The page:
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Bible on a beer mat

Kate Brady
October 7, 2016

As the 500th anniversary of the Reformation approaches, the Protestant Church in Hesse and Nassau (EKHN) has launched a quintessentially German religious initiative: "Bible on a beer mat." But who's footing the bill?

Beer mats
Image: picture-alliance/dpa/EKHN/gobasil

Distributed among some 1.6 million members of the Protestant Church in Hesse and Nassau (EKHN), the beer mats condense the Bible's 39,442 verses into just three sentences: Love God (Maybe get to know each other first?); Love yourself (Regardless of what the mirror says today); Love others (Whatever the cost may be).

"In 1517, the monk Martin Luther, gained new beliefs and triggered the Reformation as a result of intensive study of the Bible," President of the EKHN Volker Jung said.

Five centuries later, the EKHN now hopes to prompt church-goers to re-examine the Bible in a new light by means of their beer mats.

Different types of beers
Germany is known for its love of beer in all shapes and sizesImage: Deutscher Brauer-Bund e.V.

"Beer mats point back to pubs and other places where people sit and discuss the fundamental questions of life," EKHN spokesman Volker Rahn told DW. "The EKHN would like biblical themes and religious beliefs to be part of this," he added.

According to the Protestant Church of Germany (EKD), there are currently some 22.3 million protestant Christians across the country, while, overall, 60 percent of the population belongs to a Christian church.

With Germany also currently ranked fourth in the world for the consumption of beer per capita, it seems anything but chance that the EKHN has united the Bible and Germany's love for the amber nectar, in a bid to increase conversation about the Christian scriptures.

"I doubt it's any coincidence that the idea came from a group, largely made up of people from the wine regions," Rahn said.

Tax payers foot the bill

Initial reactions to the beer mats have varied. "Of course, there are church members who are threatening to end their membership," Jung said.

Most complaints about the initiative have been aimed at the cost. At around 685,000 euros ($761,970), the bill for the project has been footed by Germany's church tax payers. Registered Church members in Germany pay an amount equal to between eight and nine percent of their income tax to the Church.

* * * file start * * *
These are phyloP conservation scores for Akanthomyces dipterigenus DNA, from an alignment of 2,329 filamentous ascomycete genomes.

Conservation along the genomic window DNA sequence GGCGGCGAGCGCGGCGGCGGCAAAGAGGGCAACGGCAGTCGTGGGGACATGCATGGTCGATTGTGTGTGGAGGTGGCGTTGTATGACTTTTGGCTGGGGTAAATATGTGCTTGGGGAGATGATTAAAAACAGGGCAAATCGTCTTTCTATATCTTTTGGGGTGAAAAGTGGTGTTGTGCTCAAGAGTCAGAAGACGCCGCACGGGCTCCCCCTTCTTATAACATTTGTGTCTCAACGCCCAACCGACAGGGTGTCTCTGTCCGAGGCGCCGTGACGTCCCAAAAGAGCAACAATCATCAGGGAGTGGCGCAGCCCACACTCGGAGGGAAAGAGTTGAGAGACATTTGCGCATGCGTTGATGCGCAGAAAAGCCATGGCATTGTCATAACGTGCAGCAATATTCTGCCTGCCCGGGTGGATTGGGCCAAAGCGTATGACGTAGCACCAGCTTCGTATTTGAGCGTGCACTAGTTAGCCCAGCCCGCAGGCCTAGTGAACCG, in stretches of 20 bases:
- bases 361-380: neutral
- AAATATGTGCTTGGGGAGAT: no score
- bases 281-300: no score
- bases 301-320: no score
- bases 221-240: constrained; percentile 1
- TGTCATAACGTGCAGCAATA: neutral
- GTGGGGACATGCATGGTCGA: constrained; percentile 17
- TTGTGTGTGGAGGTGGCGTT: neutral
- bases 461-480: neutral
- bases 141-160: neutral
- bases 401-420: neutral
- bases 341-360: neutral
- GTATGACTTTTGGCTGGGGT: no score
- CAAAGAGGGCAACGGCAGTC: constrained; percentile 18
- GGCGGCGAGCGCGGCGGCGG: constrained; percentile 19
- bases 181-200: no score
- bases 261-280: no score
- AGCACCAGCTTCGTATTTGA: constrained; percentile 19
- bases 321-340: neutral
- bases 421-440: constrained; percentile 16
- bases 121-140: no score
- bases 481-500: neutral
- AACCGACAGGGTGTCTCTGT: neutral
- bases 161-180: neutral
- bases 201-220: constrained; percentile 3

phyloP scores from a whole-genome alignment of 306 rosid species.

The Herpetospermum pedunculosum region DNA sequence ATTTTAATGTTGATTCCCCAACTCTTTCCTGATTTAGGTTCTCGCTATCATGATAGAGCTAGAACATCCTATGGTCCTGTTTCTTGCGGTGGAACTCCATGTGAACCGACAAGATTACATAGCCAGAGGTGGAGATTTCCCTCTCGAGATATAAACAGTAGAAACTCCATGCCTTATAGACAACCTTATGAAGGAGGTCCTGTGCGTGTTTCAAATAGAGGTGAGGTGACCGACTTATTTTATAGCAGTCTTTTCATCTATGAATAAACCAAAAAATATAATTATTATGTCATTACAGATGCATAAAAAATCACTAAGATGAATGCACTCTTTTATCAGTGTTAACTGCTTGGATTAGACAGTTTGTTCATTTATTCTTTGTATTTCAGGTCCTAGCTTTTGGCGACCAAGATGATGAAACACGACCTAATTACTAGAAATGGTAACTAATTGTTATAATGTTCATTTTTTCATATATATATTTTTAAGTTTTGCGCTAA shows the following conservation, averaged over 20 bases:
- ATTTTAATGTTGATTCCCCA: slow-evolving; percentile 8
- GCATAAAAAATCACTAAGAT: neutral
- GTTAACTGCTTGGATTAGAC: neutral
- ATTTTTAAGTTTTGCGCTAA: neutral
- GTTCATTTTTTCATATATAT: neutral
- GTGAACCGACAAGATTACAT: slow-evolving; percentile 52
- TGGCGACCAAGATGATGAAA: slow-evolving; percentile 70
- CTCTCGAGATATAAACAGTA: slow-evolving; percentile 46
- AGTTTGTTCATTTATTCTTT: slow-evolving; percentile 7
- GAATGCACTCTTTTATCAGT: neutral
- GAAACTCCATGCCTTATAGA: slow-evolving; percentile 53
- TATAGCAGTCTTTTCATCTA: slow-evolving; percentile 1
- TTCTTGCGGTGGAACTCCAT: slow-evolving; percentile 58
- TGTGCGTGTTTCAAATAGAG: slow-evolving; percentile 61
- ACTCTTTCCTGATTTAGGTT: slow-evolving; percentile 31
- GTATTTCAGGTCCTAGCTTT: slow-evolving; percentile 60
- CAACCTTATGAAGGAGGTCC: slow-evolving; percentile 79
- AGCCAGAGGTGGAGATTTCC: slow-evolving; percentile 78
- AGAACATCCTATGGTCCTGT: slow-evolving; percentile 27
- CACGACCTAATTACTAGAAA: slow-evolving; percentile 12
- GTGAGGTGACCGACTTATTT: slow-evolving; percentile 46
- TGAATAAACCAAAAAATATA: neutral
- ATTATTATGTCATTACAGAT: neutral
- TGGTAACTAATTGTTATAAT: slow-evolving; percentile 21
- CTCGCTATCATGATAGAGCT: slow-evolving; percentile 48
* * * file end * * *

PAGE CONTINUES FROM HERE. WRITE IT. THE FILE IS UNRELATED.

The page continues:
EKHN spokesman Volker Rahn defended the financial implications of the project, however.

Statue of Martin Luther
Martin Luther: 2017 marks the 500th anniversary of the Protestant Reformation Image: picture-alliance/dpa/H. Schmidt

"At first the figures sound huge, but split between our 1.6 million members, the initiative costs around 43 cents per member," Rahn told DW.

"The response has been very positive, but the funding of church projects is always a contentious issue, regardless of what the initiative is," he added.

"We're always going to be asked the question, 'couldn't we spend the money on something better?'"

Justifying the costs, Rahn said that church members can continue to benefit from the project in the future.

"These beers mats can be brought out time and time again," he told DW. "Whether at parties, church festivals, wine festivals, even Octoberfest."

30,000 verses in three sentences

With the costs covered, EKHN spokesman Volker Rahn, said that choosing the quotes for the mats - taken from St. Matthew's Gospel, chapter 22:37-39 - wasn't a hard task.

"The question of what is the most important part of the Bible is a recurring topic. But we simply used Jesus' answer: 'Love the Lord your God with all your heart and with all your soul and with all your mind' and 'Love your neighbor as yourself.' Of course we modernized it for the beer mats," Rahn added.

Not everyone has appreciated the somewhat shorter version of the original text, however. One Protestant, Nicole Lauterwald, commented on Facebook: "What's the Bible doing on a beer mat? It has so many pages to discover. Jeremiah alone is too complex for a beer mat!"

The project condenses more than 30,000 verses of the Bible into three sentencesImage: Getty Images/S. Morton

Rahn said, however, that such comments are largely in the minority.

"Most people understand, of course, that you can't fit the entire Bible on a beer mat. But that in itself in a great theological topic of discussion: if you're not happy with what we put on there, what would you write? What's most important to you?"

Christmas coasters

"Bible on a beer mat" is expected to continue for the next two to three months, in the run up to the Christian season of Advent.

"As far as I'm concerned, the project can run right through till Christmas," Rahn said. "The beer mats are more than fitting to the festivities."